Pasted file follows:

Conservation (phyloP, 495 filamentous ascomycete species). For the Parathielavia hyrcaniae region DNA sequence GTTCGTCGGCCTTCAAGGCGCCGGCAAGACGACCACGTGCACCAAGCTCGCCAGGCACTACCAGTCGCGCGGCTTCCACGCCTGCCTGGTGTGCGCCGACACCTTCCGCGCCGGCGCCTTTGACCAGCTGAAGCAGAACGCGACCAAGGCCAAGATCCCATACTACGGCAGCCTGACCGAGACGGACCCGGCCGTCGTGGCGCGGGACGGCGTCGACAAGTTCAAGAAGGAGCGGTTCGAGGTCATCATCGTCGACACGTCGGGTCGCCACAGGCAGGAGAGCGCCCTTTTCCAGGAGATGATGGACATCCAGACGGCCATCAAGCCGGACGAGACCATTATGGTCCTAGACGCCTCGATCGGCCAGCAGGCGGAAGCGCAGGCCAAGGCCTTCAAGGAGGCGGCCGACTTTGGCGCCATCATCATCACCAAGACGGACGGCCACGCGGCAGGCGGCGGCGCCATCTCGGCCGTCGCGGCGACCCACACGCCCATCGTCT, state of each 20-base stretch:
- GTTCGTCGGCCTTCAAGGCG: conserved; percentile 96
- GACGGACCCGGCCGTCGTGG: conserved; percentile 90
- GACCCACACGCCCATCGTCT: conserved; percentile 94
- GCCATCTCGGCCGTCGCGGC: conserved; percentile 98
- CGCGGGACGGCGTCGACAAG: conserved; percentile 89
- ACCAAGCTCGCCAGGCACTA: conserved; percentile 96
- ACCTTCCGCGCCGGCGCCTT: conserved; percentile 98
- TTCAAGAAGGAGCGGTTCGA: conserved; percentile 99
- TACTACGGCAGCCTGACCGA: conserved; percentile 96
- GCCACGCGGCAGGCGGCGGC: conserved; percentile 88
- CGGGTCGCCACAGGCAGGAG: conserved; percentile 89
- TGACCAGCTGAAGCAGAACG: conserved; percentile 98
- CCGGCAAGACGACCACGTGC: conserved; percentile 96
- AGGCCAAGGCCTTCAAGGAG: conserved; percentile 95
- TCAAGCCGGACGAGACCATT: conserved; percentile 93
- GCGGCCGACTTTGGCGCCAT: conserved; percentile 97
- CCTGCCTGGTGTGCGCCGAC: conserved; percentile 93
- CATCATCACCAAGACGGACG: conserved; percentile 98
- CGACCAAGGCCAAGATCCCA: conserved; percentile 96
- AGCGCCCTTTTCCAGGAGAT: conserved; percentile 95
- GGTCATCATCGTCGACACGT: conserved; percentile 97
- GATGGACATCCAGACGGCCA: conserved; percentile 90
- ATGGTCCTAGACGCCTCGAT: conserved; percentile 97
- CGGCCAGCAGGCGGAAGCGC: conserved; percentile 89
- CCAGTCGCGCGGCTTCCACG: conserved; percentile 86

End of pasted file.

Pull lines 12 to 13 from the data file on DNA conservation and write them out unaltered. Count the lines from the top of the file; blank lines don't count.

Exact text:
- CGGGTCGCCACAGGCAGGAG: conserved; percentile 89
- TGACCAGCTGAAGCAGAACG: conserved; percentile 98